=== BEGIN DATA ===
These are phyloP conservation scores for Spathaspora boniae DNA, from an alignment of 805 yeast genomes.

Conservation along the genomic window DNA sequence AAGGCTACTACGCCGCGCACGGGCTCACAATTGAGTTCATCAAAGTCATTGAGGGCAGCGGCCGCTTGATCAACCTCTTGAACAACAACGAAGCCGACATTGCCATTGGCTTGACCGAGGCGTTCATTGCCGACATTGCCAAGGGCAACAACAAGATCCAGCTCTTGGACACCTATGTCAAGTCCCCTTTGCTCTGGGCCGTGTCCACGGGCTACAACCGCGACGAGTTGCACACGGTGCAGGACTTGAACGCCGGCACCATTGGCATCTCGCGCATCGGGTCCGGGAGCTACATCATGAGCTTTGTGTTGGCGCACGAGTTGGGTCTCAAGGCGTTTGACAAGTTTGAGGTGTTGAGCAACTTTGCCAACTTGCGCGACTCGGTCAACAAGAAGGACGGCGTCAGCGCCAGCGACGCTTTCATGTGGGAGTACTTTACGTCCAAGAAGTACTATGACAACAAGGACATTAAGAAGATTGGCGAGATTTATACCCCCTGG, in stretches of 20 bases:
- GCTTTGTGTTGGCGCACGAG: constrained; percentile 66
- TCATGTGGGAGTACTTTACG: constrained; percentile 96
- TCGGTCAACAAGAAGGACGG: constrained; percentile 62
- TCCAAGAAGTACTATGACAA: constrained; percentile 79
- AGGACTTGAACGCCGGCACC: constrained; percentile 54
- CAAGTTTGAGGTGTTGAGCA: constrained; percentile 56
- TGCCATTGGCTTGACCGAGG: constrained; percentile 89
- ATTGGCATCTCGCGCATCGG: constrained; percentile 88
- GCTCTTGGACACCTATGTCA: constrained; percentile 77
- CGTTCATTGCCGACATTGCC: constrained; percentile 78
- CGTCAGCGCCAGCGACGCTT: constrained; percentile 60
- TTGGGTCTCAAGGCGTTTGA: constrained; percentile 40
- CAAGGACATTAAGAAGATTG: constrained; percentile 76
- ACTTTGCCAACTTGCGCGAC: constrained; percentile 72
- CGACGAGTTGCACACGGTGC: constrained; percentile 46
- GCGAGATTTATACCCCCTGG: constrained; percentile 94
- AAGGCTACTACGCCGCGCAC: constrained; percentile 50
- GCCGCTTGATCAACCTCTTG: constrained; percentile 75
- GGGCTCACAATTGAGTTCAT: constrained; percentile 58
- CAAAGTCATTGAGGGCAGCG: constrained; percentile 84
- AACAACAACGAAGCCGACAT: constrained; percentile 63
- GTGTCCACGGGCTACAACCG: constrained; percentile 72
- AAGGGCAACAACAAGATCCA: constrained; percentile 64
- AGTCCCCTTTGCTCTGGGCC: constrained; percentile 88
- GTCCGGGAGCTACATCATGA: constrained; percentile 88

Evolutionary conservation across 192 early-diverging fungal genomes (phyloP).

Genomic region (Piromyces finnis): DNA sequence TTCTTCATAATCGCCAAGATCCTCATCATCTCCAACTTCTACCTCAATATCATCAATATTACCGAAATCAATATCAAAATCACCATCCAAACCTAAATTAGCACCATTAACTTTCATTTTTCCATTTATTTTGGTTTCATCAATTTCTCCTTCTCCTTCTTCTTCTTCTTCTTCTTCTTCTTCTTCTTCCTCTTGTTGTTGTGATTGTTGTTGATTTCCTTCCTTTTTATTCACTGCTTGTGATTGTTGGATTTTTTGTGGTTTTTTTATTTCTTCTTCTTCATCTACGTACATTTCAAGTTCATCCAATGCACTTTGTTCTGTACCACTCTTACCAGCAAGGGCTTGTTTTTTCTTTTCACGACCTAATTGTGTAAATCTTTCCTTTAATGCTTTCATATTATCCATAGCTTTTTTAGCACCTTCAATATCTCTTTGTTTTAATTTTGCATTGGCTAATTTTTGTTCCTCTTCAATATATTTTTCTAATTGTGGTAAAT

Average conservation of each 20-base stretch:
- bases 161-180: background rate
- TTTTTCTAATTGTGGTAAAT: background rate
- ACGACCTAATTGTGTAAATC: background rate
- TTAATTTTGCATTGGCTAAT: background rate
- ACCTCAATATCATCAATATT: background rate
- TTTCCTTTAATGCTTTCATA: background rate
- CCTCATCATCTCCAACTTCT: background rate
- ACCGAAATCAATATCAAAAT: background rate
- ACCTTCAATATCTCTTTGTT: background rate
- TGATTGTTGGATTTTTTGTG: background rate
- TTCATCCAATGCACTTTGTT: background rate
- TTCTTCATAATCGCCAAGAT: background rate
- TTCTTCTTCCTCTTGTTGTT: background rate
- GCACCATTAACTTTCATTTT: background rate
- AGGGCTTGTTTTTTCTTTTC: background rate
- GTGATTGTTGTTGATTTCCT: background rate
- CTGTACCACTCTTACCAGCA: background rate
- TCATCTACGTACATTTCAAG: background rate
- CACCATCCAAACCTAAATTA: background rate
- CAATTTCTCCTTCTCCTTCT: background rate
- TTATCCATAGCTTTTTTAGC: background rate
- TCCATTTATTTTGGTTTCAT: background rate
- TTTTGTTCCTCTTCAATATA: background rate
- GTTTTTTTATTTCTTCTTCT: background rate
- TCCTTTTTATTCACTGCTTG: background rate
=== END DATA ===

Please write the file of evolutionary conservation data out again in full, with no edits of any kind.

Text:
These are phyloP conservation scores for Spathaspora boniae DNA, from an alignment of 805 yeast genomes.

Conservation along the genomic window DNA sequence AAGGCTACTACGCCGCGCACGGGCTCACAATTGAGTTCATCAAAGTCATTGAGGGCAGCGGCCGCTTGATCAACCTCTTGAACAACAACGAAGCCGACATTGCCATTGGCTTGACCGAGGCGTTCATTGCCGACATTGCCAAGGGCAACAACAAGATCCAGCTCTTGGACACCTATGTCAAGTCCCCTTTGCTCTGGGCCGTGTCCACGGGCTACAACCGCGACGAGTTGCACACGGTGCAGGACTTGAACGCCGGCACCATTGGCATCTCGCGCATCGGGTCCGGGAGCTACATCATGAGCTTTGTGTTGGCGCACGAGTTGGGTCTCAAGGCGTTTGACAAGTTTGAGGTGTTGAGCAACTTTGCCAACTTGCGCGACTCGGTCAACAAGAAGGACGGCGTCAGCGCCAGCGACGCTTTCATGTGGGAGTACTTTACGTCCAAGAAGTACTATGACAACAAGGACATTAAGAAGATTGGCGAGATTTATACCCCCTGG, in stretches of 20 bases:
- GCTTTGTGTTGGCGCACGAG: constrained; percentile 66
- TCATGTGGGAGTACTTTACG: constrained; percentile 96
- TCGGTCAACAAGAAGGACGG: constrained; percentile 62
- TCCAAGAAGTACTATGACAA: constrained; percentile 79
- AGGACTTGAACGCCGGCACC: constrained; percentile 54
- CAAGTTTGAGGTGTTGAGCA: constrained; percentile 56
- TGCCATTGGCTTGACCGAGG: constrained; percentile 89
- ATTGGCATCTCGCGCATCGG: constrained; percentile 88
- GCTCTTGGACACCTATGTCA: constrained; percentile 77
- CGTTCATTGCCGACATTGCC: constrained; percentile 78
- CGTCAGCGCCAGCGACGCTT: constrained; percentile 60
- TTGGGTCTCAAGGCGTTTGA: constrained; percentile 40
- CAAGGACATTAAGAAGATTG: constrained; percentile 76
- ACTTTGCCAACTTGCGCGAC: constrained; percentile 72
- CGACGAGTTGCACACGGTGC: constrained; percentile 46
- GCGAGATTTATACCCCCTGG: constrained; percentile 94
- AAGGCTACTACGCCGCGCAC: constrained; percentile 50
- GCCGCTTGATCAACCTCTTG: constrained; percentile 75
- GGGCTCACAATTGAGTTCAT: constrained; percentile 58
- CAAAGTCATTGAGGGCAGCG: constrained; percentile 84
- AACAACAACGAAGCCGACAT: constrained; percentile 63
- GTGTCCACGGGCTACAACCG: constrained; percentile 72
- AAGGGCAACAACAAGATCCA: constrained; percentile 64
- AGTCCCCTTTGCTCTGGGCC: constrained; percentile 88
- GTCCGGGAGCTACATCATGA: constrained; percentile 88

Evolutionary conservation across 192 early-diverging fungal genomes (phyloP).

Genomic region (Piromyces finnis): DNA sequence TTCTTCATAATCGCCAAGATCCTCATCATCTCCAACTTCTACCTCAATATCATCAATATTACCGAAATCAATATCAAAATCACCATCCAAACCTAAATTAGCACCATTAACTTTCATTTTTCCATTTATTTTGGTTTCATCAATTTCTCCTTCTCCTTCTTCTTCTTCTTCTTCTTCTTCTTCTTCTTCCTCTTGTTGTTGTGATTGTTGTTGATTTCCTTCCTTTTTATTCACTGCTTGTGATTGTTGGATTTTTTGTGGTTTTTTTATTTCTTCTTCTTCATCTACGTACATTTCAAGTTCATCCAATGCACTTTGTTCTGTACCACTCTTACCAGCAAGGGCTTGTTTTTTCTTTTCACGACCTAATTGTGTAAATCTTTCCTTTAATGCTTTCATATTATCCATAGCTTTTTTAGCACCTTCAATATCTCTTTGTTTTAATTTTGCATTGGCTAATTTTTGTTCCTCTTCAATATATTTTTCTAATTGTGGTAAAT

Average conservation of each 20-base stretch:
- bases 161-180: background rate
- TTTTTCTAATTGTGGTAAAT: background rate
- ACGACCTAATTGTGTAAATC: background rate
- TTAATTTTGCATTGGCTAAT: background rate
- ACCTCAATATCATCAATATT: background rate
- TTTCCTTTAATGCTTTCATA: background rate
- CCTCATCATCTCCAACTTCT: background rate
- ACCGAAATCAATATCAAAAT: background rate
- ACCTTCAATATCTCTTTGTT: background rate
- TGATTGTTGGATTTTTTGTG: background rate
- TTCATCCAATGCACTTTGTT: background rate
- TTCTTCATAATCGCCAAGAT: background rate
- TTCTTCTTCCTCTTGTTGTT: background rate
- GCACCATTAACTTTCATTTT: background rate
- AGGGCTTGTTTTTTCTTTTC: background rate
- GTGATTGTTGTTGATTTCCT: background rate
- CTGTACCACTCTTACCAGCA: background rate
- TCATCTACGTACATTTCAAG: background rate
- CACCATCCAAACCTAAATTA: background rate
- CAATTTCTCCTTCTCCTTCT: background rate
- TTATCCATAGCTTTTTTAGC: background rate
- TCCATTTATTTTGGTTTCAT: background rate
- TTTTGTTCCTCTTCAATATA: background rate
- GTTTTTTTATTTCTTCTTCT: background rate
- TCCTTTTTATTCACTGCTTG: background rate